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Professor under investigation for ‘harmful statements against the LGBTQ community’

UT Dallas professor has since apologized: ‘It is clear to me that my comments were offensive and hurtful to many’

A professor is under investigation for a tweet deemed “harmful” by some who argue it is an example of “homophobia and misinformation.”

In response to the growing Monkeypox epidemic, University of Texas at Dallas Professor Timothy Farage tweeted: “Can we at least try to find a cure for homosexuality, especially among men? Homosexual men have anal sex, which can lead to a variety of diseases. NYC reveals that 95 percent of Monkeypox patients in the Big Apple are men.”

In the mid-July tweet, Farage cited an article from the Daily Mail regarding the high rate of Monkeypox within the gay community headlined: “NYC reveals that 95% of monkeypox patients in the Big Apple are men with ZERO women having been infected so far – and at least 60% are ‘LGBQ’.”

Farage defended his statement in comments linked to his tweet after being challenged, stating he doesn’t “think homosexuality is wrong. I think it is a medical disorder,” screenshots published by the Mercury student newspaper show.

“I was being compassionate by asking if a cure for homosexuality could be found,” Farage also said in an email obtained by the student newspaper. “I don’t know if it can, but I’d like to see research about it. I have had four homosexual friends (three men and one woman) who wished they were heterosexual. There must be many others who feel the same way.”

Farage’s original controversial tweet was removed by Twitter as a violation of its rules. Farage, a longtime professor of computer science, has since deleted his Twitter account.

In response to the tweet, UTD published a statement July 16 that denounced comments that “disrespect groups or individual members of our community.”

LGBTQ campus groups also encouraged students to file complaints against Farage, calling his tweet “homophobia and misinformation” and “harmful statements against the LGBTQ community.”

The student vice president of Pride at UTD told the Mercury student newspaper: “It’s incredibly worrying that a professor can openly say something so abhorrent. Even more worrying is that he might face no recourse for this. I can only hope that some sort of recourse will be taken and he will be reprimanded in some way. The safety of students should be an absolute priority, and no queer students should have to take a class with a professor who is so openly hateful.”

Two days after campus leadership denounced Farage’s controversial comments, on July 18, the university announced an investigation into him. Administrators also created additional sections of his class this fall with a different professor to “help our students remain on track to complete their degree while learning in a safe environment for them.”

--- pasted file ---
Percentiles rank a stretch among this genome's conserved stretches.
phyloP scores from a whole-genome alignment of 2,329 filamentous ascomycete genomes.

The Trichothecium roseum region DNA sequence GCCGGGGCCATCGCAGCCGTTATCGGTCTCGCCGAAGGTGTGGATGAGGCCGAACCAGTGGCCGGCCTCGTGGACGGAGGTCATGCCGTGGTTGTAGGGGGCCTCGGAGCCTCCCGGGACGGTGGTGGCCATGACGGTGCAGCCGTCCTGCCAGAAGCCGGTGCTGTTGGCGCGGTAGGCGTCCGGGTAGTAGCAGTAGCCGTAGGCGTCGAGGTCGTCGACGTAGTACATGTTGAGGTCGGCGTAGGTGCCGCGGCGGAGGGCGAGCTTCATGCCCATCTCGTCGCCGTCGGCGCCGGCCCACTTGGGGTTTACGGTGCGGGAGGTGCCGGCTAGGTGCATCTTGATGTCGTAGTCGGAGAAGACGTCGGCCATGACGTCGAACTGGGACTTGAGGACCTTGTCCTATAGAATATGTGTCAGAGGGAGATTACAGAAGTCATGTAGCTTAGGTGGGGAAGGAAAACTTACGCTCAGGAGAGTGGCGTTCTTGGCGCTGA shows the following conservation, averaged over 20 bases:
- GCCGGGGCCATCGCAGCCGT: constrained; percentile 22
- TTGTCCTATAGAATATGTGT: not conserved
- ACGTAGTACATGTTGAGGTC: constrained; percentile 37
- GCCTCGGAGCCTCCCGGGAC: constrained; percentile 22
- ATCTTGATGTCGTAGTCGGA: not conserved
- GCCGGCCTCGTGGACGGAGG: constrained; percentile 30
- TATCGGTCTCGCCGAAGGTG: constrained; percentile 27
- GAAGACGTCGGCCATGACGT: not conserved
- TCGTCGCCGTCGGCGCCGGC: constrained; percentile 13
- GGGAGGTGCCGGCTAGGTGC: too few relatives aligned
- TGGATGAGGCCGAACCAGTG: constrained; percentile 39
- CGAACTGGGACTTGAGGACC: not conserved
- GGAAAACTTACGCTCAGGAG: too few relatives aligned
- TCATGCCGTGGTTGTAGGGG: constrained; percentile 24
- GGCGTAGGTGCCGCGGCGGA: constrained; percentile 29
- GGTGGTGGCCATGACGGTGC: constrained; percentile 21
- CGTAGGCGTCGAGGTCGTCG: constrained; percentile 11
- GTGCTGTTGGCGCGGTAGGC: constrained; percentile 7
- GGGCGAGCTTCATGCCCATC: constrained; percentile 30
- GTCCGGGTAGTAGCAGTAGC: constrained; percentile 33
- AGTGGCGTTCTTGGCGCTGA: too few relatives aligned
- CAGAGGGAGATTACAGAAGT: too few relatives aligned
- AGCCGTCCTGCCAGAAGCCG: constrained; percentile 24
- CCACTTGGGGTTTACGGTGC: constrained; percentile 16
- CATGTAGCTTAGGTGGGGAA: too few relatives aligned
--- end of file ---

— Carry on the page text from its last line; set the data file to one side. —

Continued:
Farage did not respond to a request for comment from The College Fix, but told the Dallas Morning News he only hoped the tweet would “be helpful and compassionate.”

“If somebody doesn’t want to be [homosexual], why not try to find a way to help them do that?” Farage said.

The Foundation for Individual Rights and Expression on July 22 condemned the university’s investigation into the scholar and demanded it end.

“Farage’s tweet remains protected because it does not fall into a category of speech unprotected by the First Amendment, like true threats, harassment, or incitement,” stated FIRE’s Sabrina Conza.

In an email to The Fix, Conza compared Farage’s situation to that of another professor, Stuart Reges, a computer science professor who filed a lawsuit against the University of Washington earlier this month alleging his employers violated his free speech rights.

“UTD and UW must drop their investigations and commit to respecting faculty First Amendment rights,” Conza said. “Regardless of the controversy it caused, UTD must immediately cease investigating Professor Farage for his political speech.”

When asked to comment, UTD university spokesperson Phil Roth pointed The College Fix to both the university’s posted Twitter statements and the School of Engineering and Computer Science’s official statement.

“People who have loved outside of heteronormative ways have made significant contributions to STEM and the world,” stated computer science Dean Stephanie Adams. She described creating “environments of diversity, equity, inclusion” as “priorities.”

“Being your most authentic self whether that is black, white, gay, straight, Christian, Buddhist, fully able-bodied or not, should feel welcome and as if you belong,” she stated.

On July 25, Farage issued an official apology in a letter published by the Mercury student newspaper:

“A week or so ago, I tweeted about an article dealing with monkeypox. The article said that a common way to transmit this disease was by men having sex with men. My comment about the article was I thought that doctors should try to find a cure for male homosexuality. I actually thought that this was a compassionate comment because I’ve had a few homosexual friends who wished they were heterosexual. Since then, I’ve received a great deal of negative feedback. And it is clear to me that my comments were offensive and hurtful to many. I promise you that I had no intention of offending anyone. And I deeply apologize to those who were. Students who have taken courses from me know that I harbor no ill will towards anyone, and especially not because of their sexuality, or race, or country of origin. Please forgive me.”

UT Dallas also hosted an “Embrace Space: Affirming & Supporting Our Diverse Community” on July 20 to help students cope and process the situation.

MORE: Professor’s lawsuit demands free speech rights in ‘battle for the soul of the university’

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About the Author
Alex McKenna -- Franciscan University of Steubenville